The same goes for a discourse on religion, sex, gender, and everything else dubbed ‘sensitive’ in the civilian language. There are too many ‘too sensitive’ subjects and taboo stories to kill if we let individuals decide what cannot be said. It is for this reason we have institutions, and constitutions, and principles, and ethics. There is a global consensus on minimum standards and the conduct of mass media. Media content that, among other things, passes off unsubstantiated claims and blames as facts, defames, unjustly harms, spreads hatred, uses abusive language, spreads malicious rumours, or may cause violence and unrest, can be rejected, and the editors and managing producers will only be doing their professional and civic duty.
Maulvis are not satisfied with this arrangement. They don’t want to see, read, or hear some things, which is a choice they are free to make, but then they decide that it must be bad for by everyone and demand for it to be deleted, banned, killed. The literary maulvis in India successfully opposed Rushdie’s appearance at Jaipur Literary Festival this year. The leftist maulvis in Pakistan can’t stand Islam and are just as unreasonable in their hatred against religious maulvis as the religious maulvi are against them. The journalist maulvi will err seldom but always on the side of political correctness, which is a religion in itself.
The liberal maulvi refuses to hear the counter view, both from family and peers. Instead of reasoning and arguing in favour of his or her own point of view, they forcefully demand that the counter view should be stopped, banned, killed, should not be put out in public, because it will corrupt the audience. That is precisely the argument a religious maulvi relies on in favour of censorship – that audiences are innocent, naive, even stupid, and need to be protected from potentially harmful material circulated in the public sphere.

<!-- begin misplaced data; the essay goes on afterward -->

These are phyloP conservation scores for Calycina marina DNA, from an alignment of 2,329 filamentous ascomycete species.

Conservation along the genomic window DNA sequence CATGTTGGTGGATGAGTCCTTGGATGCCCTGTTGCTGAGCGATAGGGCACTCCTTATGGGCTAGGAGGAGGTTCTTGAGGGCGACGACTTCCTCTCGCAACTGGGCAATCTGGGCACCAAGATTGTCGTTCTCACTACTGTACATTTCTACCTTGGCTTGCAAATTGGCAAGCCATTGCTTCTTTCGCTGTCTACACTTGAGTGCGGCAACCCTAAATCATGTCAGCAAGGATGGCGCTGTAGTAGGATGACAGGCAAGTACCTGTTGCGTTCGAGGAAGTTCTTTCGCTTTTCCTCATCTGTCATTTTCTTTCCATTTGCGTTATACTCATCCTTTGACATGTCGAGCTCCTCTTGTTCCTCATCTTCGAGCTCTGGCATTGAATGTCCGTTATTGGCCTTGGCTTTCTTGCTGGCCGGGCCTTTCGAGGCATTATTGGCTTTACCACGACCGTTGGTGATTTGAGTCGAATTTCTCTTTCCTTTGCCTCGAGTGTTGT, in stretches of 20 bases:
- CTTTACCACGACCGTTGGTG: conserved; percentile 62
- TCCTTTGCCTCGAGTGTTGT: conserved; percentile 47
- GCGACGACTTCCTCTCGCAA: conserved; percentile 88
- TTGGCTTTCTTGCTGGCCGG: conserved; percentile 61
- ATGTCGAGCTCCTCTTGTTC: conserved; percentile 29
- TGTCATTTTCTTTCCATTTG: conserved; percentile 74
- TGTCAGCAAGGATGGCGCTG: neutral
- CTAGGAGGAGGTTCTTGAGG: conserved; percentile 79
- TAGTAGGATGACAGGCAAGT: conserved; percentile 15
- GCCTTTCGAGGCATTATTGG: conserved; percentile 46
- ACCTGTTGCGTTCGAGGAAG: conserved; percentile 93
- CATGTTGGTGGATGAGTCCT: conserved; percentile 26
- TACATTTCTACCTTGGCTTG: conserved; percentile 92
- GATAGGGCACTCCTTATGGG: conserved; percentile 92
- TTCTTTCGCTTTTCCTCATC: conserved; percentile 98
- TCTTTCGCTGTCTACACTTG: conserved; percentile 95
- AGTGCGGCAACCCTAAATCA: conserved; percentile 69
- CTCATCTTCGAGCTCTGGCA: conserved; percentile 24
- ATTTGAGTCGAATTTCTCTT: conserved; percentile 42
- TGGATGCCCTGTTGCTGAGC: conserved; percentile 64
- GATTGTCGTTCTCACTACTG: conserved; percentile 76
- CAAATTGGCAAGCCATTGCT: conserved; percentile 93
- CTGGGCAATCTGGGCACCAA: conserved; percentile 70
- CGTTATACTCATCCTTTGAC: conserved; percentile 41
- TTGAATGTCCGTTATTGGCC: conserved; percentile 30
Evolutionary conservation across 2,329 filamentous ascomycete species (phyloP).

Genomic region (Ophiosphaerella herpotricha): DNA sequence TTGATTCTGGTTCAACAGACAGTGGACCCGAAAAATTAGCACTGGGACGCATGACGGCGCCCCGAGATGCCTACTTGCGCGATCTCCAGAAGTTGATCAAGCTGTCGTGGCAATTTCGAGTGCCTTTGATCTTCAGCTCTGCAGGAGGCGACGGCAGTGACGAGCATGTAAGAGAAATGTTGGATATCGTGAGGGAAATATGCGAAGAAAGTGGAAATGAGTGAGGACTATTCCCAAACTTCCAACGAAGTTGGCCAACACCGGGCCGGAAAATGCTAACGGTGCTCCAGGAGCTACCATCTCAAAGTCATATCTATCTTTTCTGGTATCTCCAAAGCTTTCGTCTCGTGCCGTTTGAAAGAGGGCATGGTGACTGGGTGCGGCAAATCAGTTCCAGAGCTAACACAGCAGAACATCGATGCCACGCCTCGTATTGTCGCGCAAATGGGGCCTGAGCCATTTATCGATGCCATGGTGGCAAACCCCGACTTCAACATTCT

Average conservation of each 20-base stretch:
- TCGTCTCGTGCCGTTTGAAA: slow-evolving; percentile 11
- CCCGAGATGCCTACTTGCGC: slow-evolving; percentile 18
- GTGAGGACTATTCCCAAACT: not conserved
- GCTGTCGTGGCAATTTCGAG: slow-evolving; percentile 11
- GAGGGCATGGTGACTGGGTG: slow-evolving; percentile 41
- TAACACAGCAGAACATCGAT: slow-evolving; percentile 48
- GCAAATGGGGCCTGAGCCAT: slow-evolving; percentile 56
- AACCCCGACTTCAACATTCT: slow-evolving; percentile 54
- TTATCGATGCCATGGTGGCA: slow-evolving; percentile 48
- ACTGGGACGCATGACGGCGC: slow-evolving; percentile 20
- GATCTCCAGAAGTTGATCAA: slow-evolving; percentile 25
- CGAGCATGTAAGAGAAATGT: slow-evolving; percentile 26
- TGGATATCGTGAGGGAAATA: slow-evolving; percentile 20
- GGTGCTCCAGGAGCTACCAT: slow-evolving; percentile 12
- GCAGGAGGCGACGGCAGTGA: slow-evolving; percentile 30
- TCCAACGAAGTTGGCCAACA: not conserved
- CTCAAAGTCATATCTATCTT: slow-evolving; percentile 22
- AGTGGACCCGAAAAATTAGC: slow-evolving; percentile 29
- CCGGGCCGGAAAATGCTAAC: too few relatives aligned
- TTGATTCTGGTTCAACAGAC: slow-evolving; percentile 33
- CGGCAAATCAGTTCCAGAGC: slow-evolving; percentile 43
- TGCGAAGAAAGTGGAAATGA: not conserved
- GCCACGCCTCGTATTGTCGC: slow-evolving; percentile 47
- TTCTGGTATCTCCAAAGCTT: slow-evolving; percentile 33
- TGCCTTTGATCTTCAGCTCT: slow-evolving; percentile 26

So there. The one with a long beard may or may not be a maulvi, and the well dressed and educated one may or may not be a maulvi. The appearance does not decide. Words, actions and intentions do. So then who is maulvi in the blog and forum mentioned above? The author, the journalist who decided the headline for that blog: ‘Keep your hands to yourself, Maulvi sahib’, the readers who badmouthed maulvis in liberal solidarity? Or the straight-talking, bearded, practicing Muslim?
Who is a maulvi’s opposite number, the liberal, among these characters? The objective and critical readers who pointed out the narrative’s shortcomings without malice or prejudice? Or a reader demanding this or some other piece of writing killed for being politically incorrect?
The uplifting part of this reading experience was in numbers. Maulvis had their say in the forum, though none were rabid enough to demand a ban. Rational and liberal responses were few but they stole all the attention and received likes in three digits. In other words hundreds of readers took the blogger and maulvi-bashers for real ‘maulvis’ and chose to side with the more liberal comments. As long as these voices are around, driving the discourse, maulvis won’t have their way. These are your voices. Keep them trained and keep them coming.
Masud Alam is an Islamabad-based writer, columnist and journalism trainer. He can be reached at email@example.com
The views expressed by this blogger and in the following reader comments do not necessarily reflect the views and policies of the Dawn Media Group.